Danny Cipriani left Gloucester last night with immediate effect – and the club insisting there had been no bust-up.
The mercurial fly-half, who will be replaced by Scotland No.10 Adam Hastings, said he went with “mixed emotions”.
But any suggestion he had been forced out was dismissed by Cherry and Whites chief executive Lance Bradley.
“Mutual consent always makes it sound like there’s some big secret or that some terrible bust-up must have happened,” said Bradley.
“But that’s not the case. I understand why people must think there must be a bigger story here but there really isn’t.
“It’s more that both of us realised it wasn’t working and we’d be better off trying something else.”
The timing is strange, coming four games into the new season and with Hastings not arriving at the club from Glasgow for another nine months.
It is all the more strange for the fact that when George Skivington took charge of the team in June, Cipriani hailed it as “the most exciting announcement of a head coach I’ve seen in rugby… I’m very grateful I’ll get to play out my last years under him”.
In his farewell message to fans Cipriani made it clear that regard had not diminished, saying he had left with the “love, support and blessing of my coach and friend” and adding: “I know the club is in safe hands for the future under George’s leadership.”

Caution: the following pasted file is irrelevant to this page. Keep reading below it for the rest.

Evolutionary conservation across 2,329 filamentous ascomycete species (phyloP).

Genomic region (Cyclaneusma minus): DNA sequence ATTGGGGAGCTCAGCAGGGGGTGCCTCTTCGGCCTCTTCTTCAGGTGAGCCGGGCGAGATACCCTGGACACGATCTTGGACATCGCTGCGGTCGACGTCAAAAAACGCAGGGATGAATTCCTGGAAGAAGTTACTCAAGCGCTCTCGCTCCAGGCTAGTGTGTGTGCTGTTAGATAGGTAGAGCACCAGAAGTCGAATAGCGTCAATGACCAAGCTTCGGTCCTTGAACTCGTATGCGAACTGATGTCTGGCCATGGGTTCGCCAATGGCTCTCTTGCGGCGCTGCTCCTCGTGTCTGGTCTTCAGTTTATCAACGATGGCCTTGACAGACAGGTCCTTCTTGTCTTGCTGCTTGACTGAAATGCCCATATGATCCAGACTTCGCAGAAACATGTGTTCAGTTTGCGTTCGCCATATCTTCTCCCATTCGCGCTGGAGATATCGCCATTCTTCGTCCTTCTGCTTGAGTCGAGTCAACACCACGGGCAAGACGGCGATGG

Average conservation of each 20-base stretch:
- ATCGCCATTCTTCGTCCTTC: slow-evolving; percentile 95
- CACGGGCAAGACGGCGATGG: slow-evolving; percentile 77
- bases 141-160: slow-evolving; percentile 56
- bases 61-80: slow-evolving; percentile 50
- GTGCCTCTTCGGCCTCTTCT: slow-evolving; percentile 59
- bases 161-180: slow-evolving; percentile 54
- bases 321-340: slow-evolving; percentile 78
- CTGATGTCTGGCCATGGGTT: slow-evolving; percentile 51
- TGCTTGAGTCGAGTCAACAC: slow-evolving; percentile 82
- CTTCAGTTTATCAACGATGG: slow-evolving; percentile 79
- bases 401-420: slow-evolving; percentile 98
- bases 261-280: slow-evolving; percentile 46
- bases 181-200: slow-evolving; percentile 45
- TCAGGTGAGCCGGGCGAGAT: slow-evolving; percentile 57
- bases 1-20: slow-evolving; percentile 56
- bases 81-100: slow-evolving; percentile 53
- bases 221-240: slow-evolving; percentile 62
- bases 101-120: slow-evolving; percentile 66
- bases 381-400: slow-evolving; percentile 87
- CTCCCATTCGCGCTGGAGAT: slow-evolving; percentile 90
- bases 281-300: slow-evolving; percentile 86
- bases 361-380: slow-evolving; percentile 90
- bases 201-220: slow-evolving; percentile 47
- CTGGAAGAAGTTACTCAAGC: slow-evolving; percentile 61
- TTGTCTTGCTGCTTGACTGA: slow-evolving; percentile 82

So why now, just 18 months after the London-born playmaker inspired Gloucester to their first play-off appearance in eight years and was voted Player of the Year by his fellow pros?
It is no secret the occasional England star was hugely affected by the death of ex-girlfriend Caroline Flack, who took her own life in February. But he has since found happiness with his marriage to Victoria.
“There’s a lot that has happened in Danny’s personal life,” said Bradley. “Some fantastic, some not so fantastic. All of those things add up and this is where we’ve ended up.
“But there wasn’t a massive falling-out, it’s not acrimonious. Danny will always have a place in this club’s heart.
“Some of the things he did, didn’t seem possible. He was a magician.
“I remember once he kicked the ball looking the other way. Anyone else and I’d have called it a shank – but it was Danny and it went straight to the winger who scored.
“I said to him later, ‘Did you mean that?’. He smiled. ‘What do you think?’ Those kind of memories live with you forever.”